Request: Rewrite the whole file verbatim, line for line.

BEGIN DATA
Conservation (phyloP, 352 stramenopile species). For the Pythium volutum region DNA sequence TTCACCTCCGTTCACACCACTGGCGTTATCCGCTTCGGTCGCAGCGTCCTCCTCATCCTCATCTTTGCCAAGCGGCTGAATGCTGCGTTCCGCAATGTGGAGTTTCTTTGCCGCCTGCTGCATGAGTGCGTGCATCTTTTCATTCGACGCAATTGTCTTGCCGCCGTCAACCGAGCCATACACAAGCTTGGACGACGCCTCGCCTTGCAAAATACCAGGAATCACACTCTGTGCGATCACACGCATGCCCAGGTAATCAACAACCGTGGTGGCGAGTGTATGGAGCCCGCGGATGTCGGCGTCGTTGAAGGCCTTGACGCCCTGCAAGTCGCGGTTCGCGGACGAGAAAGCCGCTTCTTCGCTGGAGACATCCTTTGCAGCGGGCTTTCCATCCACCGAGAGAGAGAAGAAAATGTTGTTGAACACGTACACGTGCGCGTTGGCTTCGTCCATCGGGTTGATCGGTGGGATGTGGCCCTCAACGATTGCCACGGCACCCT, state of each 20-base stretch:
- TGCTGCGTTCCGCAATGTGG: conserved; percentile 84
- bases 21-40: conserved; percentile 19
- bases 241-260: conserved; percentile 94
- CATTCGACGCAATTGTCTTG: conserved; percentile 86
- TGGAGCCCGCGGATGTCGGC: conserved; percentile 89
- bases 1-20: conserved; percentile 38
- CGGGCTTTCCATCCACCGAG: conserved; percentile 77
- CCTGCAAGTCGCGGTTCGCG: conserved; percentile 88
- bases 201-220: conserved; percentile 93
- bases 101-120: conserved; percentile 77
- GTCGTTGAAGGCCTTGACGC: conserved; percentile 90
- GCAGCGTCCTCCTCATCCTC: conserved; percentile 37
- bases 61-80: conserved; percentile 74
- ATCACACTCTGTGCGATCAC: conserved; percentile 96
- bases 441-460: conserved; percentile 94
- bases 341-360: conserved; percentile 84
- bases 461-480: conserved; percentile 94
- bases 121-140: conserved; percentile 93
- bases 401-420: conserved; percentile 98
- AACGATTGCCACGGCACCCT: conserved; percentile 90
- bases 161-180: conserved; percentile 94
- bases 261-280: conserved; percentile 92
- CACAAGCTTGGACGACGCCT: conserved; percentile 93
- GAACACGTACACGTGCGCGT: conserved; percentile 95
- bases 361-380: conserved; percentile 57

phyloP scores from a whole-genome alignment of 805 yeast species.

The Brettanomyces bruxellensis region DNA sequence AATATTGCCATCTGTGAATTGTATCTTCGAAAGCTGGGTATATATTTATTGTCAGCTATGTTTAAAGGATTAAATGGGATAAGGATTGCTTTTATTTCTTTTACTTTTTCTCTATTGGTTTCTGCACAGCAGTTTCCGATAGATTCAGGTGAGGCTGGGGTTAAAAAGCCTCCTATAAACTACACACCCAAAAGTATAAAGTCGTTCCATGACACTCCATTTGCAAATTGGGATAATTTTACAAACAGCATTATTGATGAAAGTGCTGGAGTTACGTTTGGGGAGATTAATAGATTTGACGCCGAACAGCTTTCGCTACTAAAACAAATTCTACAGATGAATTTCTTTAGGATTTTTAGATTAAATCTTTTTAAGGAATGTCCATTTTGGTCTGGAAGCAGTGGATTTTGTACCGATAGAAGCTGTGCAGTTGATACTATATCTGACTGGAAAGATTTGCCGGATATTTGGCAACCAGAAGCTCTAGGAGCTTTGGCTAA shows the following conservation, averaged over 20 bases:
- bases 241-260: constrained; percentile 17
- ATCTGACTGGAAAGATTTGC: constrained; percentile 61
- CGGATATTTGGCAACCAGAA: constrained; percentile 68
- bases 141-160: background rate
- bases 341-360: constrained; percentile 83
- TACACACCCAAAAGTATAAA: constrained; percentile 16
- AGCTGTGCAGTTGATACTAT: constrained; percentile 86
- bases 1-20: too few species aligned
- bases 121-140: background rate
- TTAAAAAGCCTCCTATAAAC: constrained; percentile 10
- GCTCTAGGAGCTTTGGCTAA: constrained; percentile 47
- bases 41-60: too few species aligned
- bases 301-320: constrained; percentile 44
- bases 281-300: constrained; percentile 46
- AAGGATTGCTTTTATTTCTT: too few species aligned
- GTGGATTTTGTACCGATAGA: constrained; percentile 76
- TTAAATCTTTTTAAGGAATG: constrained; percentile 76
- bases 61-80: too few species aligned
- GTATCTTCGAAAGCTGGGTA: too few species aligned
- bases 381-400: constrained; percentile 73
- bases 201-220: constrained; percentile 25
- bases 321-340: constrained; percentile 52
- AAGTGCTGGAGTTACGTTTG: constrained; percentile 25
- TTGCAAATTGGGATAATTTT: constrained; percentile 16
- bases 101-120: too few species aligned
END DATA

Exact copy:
Conservation (phyloP, 352 stramenopile species). For the Pythium volutum region DNA sequence TTCACCTCCGTTCACACCACTGGCGTTATCCGCTTCGGTCGCAGCGTCCTCCTCATCCTCATCTTTGCCAAGCGGCTGAATGCTGCGTTCCGCAATGTGGAGTTTCTTTGCCGCCTGCTGCATGAGTGCGTGCATCTTTTCATTCGACGCAATTGTCTTGCCGCCGTCAACCGAGCCATACACAAGCTTGGACGACGCCTCGCCTTGCAAAATACCAGGAATCACACTCTGTGCGATCACACGCATGCCCAGGTAATCAACAACCGTGGTGGCGAGTGTATGGAGCCCGCGGATGTCGGCGTCGTTGAAGGCCTTGACGCCCTGCAAGTCGCGGTTCGCGGACGAGAAAGCCGCTTCTTCGCTGGAGACATCCTTTGCAGCGGGCTTTCCATCCACCGAGAGAGAGAAGAAAATGTTGTTGAACACGTACACGTGCGCGTTGGCTTCGTCCATCGGGTTGATCGGTGGGATGTGGCCCTCAACGATTGCCACGGCACCCT, state of each 20-base stretch:
- TGCTGCGTTCCGCAATGTGG: conserved; percentile 84
- bases 21-40: conserved; percentile 19
- bases 241-260: conserved; percentile 94
- CATTCGACGCAATTGTCTTG: conserved; percentile 86
- TGGAGCCCGCGGATGTCGGC: conserved; percentile 89
- bases 1-20: conserved; percentile 38
- CGGGCTTTCCATCCACCGAG: conserved; percentile 77
- CCTGCAAGTCGCGGTTCGCG: conserved; percentile 88
- bases 201-220: conserved; percentile 93
- bases 101-120: conserved; percentile 77
- GTCGTTGAAGGCCTTGACGC: conserved; percentile 90
- GCAGCGTCCTCCTCATCCTC: conserved; percentile 37
- bases 61-80: conserved; percentile 74
- ATCACACTCTGTGCGATCAC: conserved; percentile 96
- bases 441-460: conserved; percentile 94
- bases 341-360: conserved; percentile 84
- bases 461-480: conserved; percentile 94
- bases 121-140: conserved; percentile 93
- bases 401-420: conserved; percentile 98
- AACGATTGCCACGGCACCCT: conserved; percentile 90
- bases 161-180: conserved; percentile 94
- bases 261-280: conserved; percentile 92
- CACAAGCTTGGACGACGCCT: conserved; percentile 93
- GAACACGTACACGTGCGCGT: conserved; percentile 95
- bases 361-380: conserved; percentile 57

phyloP scores from a whole-genome alignment of 805 yeast species.

The Brettanomyces bruxellensis region DNA sequence AATATTGCCATCTGTGAATTGTATCTTCGAAAGCTGGGTATATATTTATTGTCAGCTATGTTTAAAGGATTAAATGGGATAAGGATTGCTTTTATTTCTTTTACTTTTTCTCTATTGGTTTCTGCACAGCAGTTTCCGATAGATTCAGGTGAGGCTGGGGTTAAAAAGCCTCCTATAAACTACACACCCAAAAGTATAAAGTCGTTCCATGACACTCCATTTGCAAATTGGGATAATTTTACAAACAGCATTATTGATGAAAGTGCTGGAGTTACGTTTGGGGAGATTAATAGATTTGACGCCGAACAGCTTTCGCTACTAAAACAAATTCTACAGATGAATTTCTTTAGGATTTTTAGATTAAATCTTTTTAAGGAATGTCCATTTTGGTCTGGAAGCAGTGGATTTTGTACCGATAGAAGCTGTGCAGTTGATACTATATCTGACTGGAAAGATTTGCCGGATATTTGGCAACCAGAAGCTCTAGGAGCTTTGGCTAA shows the following conservation, averaged over 20 bases:
- bases 241-260: constrained; percentile 17
- ATCTGACTGGAAAGATTTGC: constrained; percentile 61
- CGGATATTTGGCAACCAGAA: constrained; percentile 68
- bases 141-160: background rate
- bases 341-360: constrained; percentile 83
- TACACACCCAAAAGTATAAA: constrained; percentile 16
- AGCTGTGCAGTTGATACTAT: constrained; percentile 86
- bases 1-20: too few species aligned
- bases 121-140: background rate
- TTAAAAAGCCTCCTATAAAC: constrained; percentile 10
- GCTCTAGGAGCTTTGGCTAA: constrained; percentile 47
- bases 41-60: too few species aligned
- bases 301-320: constrained; percentile 44
- bases 281-300: constrained; percentile 46
- AAGGATTGCTTTTATTTCTT: too few species aligned
- GTGGATTTTGTACCGATAGA: constrained; percentile 76
- TTAAATCTTTTTAAGGAATG: constrained; percentile 76
- bases 61-80: too few species aligned
- GTATCTTCGAAAGCTGGGTA: too few species aligned
- bases 381-400: constrained; percentile 73
- bases 201-220: constrained; percentile 25
- bases 321-340: constrained; percentile 52
- AAGTGCTGGAGTTACGTTTG: constrained; percentile 25
- TTGCAAATTGGGATAATTTT: constrained; percentile 16
- bases 101-120: too few species aligned